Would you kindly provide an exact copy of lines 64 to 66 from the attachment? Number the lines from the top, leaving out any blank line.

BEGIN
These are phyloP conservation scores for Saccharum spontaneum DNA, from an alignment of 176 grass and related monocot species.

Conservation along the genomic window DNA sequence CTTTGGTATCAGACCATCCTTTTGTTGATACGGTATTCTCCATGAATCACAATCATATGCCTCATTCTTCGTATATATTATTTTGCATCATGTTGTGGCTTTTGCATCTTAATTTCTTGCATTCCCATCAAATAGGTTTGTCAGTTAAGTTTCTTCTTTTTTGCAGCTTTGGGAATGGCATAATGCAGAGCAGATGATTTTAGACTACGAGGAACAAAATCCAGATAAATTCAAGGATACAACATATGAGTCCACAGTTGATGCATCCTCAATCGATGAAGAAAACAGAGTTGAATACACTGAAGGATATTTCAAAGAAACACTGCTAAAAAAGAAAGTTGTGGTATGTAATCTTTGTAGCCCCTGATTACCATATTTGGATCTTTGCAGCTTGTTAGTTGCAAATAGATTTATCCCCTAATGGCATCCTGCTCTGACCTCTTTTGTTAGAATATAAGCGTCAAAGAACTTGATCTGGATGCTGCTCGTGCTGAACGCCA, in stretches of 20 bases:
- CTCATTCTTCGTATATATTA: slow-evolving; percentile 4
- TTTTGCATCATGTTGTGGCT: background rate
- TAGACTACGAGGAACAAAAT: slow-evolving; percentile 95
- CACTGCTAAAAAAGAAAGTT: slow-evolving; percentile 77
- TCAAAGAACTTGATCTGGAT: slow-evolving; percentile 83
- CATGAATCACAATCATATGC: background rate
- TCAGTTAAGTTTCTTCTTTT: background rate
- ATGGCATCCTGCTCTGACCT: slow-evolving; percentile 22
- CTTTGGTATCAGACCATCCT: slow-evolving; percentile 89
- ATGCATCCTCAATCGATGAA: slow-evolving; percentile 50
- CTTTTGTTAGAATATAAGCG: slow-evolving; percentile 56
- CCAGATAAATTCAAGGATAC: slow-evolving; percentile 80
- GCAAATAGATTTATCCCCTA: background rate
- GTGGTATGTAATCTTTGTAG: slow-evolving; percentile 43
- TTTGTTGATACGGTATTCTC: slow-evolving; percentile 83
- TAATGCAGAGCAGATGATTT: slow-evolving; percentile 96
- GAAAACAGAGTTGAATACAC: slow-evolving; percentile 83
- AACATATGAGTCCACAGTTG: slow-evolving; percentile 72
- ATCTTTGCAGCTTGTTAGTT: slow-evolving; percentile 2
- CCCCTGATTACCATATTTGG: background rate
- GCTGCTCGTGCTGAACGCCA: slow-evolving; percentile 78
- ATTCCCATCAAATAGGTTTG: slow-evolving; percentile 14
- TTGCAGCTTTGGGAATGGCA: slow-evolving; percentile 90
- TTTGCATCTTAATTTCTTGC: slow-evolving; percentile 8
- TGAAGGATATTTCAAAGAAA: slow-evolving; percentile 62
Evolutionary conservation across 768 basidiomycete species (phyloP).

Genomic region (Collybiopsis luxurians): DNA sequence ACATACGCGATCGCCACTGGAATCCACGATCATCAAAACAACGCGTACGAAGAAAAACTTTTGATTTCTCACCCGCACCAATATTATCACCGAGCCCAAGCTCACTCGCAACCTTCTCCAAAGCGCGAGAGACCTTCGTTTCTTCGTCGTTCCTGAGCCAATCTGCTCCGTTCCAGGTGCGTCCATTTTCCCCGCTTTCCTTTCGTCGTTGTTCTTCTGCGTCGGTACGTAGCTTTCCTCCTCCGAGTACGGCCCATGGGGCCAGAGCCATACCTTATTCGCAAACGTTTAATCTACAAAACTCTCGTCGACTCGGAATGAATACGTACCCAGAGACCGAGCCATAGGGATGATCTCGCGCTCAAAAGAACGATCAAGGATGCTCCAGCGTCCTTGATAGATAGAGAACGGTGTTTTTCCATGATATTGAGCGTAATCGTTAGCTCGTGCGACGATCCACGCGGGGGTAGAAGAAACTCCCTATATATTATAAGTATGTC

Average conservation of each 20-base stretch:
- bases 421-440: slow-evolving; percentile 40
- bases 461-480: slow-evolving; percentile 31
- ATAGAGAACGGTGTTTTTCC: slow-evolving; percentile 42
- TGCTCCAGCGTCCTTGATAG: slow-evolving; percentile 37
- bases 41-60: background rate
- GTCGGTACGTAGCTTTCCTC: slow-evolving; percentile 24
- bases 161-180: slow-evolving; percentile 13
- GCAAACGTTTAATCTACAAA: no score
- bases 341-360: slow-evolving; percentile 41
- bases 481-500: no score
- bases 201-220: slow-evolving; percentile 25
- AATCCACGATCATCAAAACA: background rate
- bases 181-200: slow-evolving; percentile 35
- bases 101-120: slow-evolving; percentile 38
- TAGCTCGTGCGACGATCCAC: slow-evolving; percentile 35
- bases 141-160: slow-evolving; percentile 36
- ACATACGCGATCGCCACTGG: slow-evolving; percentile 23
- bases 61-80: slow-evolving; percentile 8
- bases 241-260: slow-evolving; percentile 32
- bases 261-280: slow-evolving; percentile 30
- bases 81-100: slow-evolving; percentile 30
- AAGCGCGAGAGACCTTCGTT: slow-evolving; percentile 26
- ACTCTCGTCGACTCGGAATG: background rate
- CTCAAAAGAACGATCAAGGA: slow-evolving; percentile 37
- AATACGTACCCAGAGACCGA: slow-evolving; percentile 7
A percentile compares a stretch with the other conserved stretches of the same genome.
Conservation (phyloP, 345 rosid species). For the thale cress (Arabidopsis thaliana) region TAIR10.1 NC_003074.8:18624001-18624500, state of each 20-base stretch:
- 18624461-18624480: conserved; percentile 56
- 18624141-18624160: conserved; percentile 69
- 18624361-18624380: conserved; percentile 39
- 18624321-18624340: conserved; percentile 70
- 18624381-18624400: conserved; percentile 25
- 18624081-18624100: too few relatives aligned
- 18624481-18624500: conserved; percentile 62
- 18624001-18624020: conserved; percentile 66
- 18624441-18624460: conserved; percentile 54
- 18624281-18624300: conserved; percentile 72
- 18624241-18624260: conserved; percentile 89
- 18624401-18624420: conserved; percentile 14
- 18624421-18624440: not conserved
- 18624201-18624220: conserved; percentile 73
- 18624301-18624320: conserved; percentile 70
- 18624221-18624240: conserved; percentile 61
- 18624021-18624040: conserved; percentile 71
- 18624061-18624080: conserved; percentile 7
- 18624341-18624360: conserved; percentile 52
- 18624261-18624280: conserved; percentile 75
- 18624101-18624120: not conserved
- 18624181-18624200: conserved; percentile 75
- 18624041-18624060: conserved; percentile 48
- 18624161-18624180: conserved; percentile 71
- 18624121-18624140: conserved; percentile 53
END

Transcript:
- 18624481-18624500: conserved; percentile 62
- 18624001-18624020: conserved; percentile 66
- 18624441-18624460: conserved; percentile 54